In part one of this blog series, I highlighted how caring about people and a job well done as being at the heart of excellence and effectiveness in business and in life. Then in part two, I spoke to the feeling of care and caring as being the natural response to recognizing our shared humanity and engaging fully with our lives instead of our thinking.

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The Difference that Makes the Difference, part two

The Difference that Makes the Difference, part two

In part one of this blog, I shared what I’ve come to see as the critical differentiator between long-term sustainable success and the people and businesses who burn bright for a season or two and then lose heart, lose hope, and move on to the next thing, hoping it will be “the one”.

In order to thrive over time at whatever we do, we need to genuinely care – about the people we are with, the task at hand, the overarching mission or purpose , and our own well-being.

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The Difference that Makes the Difference, part one

The Difference that Makes the Difference, part one

One of the questions I am eternally engaged with in my work is the search for “the special sauce” – the difference that makes the difference between the good and the great and between the one-hit wonder and the person or company who achieves long-term sustainable success. There are any number of books on the market that attempt to reverse-engineer the answer to this question by studying what high-achieving individuals and companies do differently and offering up a behavioral menu of options, ranging from Steven R. Covey’s The 7 Habits of Highly Effective People to the five keys to corporate turnaround outlined in Jim Collins business classic Good to Great.

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The Creative Problem

The Creative Problem

People come to me all the time to talk about what they want to create and specifically, what they see as the barriers to creating. They complain about their personality quirks; that they are procrastinators or don’t have follow through. They lack discipline or confidence. My reply to them is always the same, “That’s simply not true. Your only problem when it comes to creating in life is you’re not actually in the creative problem that you want to solve.”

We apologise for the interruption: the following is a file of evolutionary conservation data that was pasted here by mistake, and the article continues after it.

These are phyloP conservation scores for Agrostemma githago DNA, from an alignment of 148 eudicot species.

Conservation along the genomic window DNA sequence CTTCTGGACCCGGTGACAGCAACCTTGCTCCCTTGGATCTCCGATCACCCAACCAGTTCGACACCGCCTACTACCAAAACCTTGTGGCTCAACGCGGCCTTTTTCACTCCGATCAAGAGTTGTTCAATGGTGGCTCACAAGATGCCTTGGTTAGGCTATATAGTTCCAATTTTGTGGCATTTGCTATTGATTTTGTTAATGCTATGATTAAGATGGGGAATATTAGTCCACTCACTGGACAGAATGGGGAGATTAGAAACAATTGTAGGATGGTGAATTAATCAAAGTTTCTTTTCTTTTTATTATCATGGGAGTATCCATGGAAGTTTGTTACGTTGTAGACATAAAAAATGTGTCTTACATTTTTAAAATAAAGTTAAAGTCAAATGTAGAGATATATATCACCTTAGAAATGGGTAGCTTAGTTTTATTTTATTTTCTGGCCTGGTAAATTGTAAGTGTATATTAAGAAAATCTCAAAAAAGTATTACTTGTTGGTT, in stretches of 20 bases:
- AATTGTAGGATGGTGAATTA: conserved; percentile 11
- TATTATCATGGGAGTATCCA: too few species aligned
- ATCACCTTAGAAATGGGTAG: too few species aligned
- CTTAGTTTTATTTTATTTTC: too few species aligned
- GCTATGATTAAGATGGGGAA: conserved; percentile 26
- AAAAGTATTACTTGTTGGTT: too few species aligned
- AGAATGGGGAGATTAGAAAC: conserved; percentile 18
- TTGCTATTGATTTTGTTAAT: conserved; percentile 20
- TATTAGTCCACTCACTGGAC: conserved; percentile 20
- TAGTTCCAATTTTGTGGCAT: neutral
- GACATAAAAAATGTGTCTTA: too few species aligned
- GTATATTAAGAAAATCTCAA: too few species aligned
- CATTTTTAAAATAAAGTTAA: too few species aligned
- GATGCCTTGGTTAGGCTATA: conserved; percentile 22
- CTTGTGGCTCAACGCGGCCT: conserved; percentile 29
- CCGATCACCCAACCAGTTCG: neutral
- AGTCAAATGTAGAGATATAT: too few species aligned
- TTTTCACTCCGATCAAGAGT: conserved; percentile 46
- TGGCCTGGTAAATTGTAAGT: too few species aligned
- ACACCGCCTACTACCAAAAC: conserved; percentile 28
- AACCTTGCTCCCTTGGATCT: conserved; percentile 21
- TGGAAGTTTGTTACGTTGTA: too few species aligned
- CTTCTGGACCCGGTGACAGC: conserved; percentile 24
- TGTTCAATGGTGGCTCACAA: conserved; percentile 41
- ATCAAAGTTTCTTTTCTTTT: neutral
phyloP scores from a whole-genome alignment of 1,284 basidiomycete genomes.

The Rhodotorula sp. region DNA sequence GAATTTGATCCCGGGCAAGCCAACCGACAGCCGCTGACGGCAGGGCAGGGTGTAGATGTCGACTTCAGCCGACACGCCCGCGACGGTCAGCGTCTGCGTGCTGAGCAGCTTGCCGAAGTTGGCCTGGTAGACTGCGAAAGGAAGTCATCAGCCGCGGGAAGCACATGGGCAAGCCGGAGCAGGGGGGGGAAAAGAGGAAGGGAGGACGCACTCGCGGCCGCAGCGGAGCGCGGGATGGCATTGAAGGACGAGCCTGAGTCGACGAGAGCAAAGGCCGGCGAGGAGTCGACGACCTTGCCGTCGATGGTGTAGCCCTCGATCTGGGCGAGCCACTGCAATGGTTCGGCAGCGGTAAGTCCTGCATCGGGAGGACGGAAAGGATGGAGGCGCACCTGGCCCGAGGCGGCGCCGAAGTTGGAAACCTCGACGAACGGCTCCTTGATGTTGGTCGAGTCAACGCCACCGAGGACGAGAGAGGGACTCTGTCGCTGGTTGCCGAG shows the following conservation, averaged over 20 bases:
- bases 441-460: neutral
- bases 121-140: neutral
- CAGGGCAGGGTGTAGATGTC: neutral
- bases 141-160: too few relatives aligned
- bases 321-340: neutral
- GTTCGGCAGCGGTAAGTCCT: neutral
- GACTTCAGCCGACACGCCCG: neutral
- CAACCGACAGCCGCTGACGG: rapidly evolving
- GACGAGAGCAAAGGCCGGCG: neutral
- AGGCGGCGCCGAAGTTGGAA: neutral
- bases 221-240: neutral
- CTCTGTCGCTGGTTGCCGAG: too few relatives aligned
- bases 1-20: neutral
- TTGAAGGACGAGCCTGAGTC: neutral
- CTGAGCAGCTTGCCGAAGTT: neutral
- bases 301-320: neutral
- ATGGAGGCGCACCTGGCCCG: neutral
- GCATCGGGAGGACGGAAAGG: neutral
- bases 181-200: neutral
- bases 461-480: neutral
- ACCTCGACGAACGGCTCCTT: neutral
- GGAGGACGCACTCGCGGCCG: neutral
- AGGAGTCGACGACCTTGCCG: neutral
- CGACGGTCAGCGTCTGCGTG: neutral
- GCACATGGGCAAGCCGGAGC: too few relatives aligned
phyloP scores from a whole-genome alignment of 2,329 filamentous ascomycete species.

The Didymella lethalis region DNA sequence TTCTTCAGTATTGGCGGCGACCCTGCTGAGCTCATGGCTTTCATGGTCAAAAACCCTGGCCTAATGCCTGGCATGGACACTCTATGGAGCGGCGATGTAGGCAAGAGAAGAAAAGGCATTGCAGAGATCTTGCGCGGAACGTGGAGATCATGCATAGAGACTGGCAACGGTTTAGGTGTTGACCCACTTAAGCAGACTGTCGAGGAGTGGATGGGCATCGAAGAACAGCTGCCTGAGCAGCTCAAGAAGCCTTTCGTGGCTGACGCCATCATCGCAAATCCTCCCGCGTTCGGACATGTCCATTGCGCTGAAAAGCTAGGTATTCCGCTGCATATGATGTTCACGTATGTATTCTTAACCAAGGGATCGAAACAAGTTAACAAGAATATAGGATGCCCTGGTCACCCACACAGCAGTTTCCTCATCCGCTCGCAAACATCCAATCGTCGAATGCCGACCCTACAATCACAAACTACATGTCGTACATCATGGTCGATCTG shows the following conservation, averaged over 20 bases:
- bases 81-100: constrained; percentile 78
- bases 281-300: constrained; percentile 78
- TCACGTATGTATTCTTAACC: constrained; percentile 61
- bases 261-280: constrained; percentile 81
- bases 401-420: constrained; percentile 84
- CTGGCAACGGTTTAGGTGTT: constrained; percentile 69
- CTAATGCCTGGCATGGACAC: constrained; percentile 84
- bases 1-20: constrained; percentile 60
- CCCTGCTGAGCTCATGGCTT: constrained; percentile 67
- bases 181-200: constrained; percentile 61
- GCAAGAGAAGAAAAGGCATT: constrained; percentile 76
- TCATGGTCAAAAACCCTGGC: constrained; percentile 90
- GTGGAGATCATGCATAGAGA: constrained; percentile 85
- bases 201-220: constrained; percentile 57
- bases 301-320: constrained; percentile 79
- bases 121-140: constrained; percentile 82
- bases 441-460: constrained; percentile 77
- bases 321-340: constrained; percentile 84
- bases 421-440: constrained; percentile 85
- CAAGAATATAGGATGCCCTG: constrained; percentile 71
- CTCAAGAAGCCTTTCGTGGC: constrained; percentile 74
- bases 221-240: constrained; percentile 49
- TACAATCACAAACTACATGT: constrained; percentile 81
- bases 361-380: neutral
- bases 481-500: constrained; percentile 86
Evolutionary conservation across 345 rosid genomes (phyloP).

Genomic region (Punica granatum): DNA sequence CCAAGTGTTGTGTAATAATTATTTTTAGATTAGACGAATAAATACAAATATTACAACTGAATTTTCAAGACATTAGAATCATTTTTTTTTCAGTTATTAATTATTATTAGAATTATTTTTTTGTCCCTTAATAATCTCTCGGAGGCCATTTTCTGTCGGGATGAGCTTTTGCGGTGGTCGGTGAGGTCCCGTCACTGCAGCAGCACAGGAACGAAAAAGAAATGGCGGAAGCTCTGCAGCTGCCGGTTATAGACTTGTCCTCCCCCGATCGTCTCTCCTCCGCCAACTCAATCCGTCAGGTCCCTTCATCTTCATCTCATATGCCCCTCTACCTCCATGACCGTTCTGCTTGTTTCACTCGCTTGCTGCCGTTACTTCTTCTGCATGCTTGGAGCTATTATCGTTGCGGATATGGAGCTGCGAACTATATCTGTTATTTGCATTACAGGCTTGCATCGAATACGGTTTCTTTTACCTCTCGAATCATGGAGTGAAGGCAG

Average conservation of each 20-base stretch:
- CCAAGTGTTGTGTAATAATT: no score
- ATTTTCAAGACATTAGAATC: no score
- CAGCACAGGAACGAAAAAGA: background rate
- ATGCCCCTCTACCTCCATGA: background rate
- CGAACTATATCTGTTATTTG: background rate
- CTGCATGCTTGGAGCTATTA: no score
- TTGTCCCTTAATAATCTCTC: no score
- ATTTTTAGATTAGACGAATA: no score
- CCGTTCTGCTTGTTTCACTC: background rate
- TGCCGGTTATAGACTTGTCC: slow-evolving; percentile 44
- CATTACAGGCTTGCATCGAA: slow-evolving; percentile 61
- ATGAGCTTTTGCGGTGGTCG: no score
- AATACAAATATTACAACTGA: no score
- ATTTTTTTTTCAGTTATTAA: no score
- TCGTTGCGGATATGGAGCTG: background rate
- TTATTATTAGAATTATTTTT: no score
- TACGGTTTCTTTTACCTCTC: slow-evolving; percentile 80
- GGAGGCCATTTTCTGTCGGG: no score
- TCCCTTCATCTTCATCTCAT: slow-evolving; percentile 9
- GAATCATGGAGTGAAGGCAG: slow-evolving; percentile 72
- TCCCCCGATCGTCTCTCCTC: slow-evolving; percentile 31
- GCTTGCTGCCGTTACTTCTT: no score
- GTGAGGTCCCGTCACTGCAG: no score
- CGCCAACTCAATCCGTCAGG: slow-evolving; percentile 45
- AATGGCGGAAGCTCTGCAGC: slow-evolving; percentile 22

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A Different Way of Thinking About Work/Life Balance

A Different Way of Thinking About Work/Life Balance

A few weeks back I attended a wonderful weekend program with three of my favorite mentors in the inside-out understanding. George Pransky, who I have written about often in these missives, was sharing how a recent health challenge had, “through no fault of his own”, caused him to experience a depth and scope of being that was so beautiful and all-encompassing it made him question all the years of thinking and doing he had participated in up to this point in his life.

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Too Much to Hope For

Too Much to Hope For

Over the years, I’ve had a long and varied history with the word “hope”. For a long time, I thought of it as a kind of a toothless variant of positive thinking, keeping people mindlessly justifying all kinds of horrible circumstances in the vainglorious hope that things would magically improve all by themselves.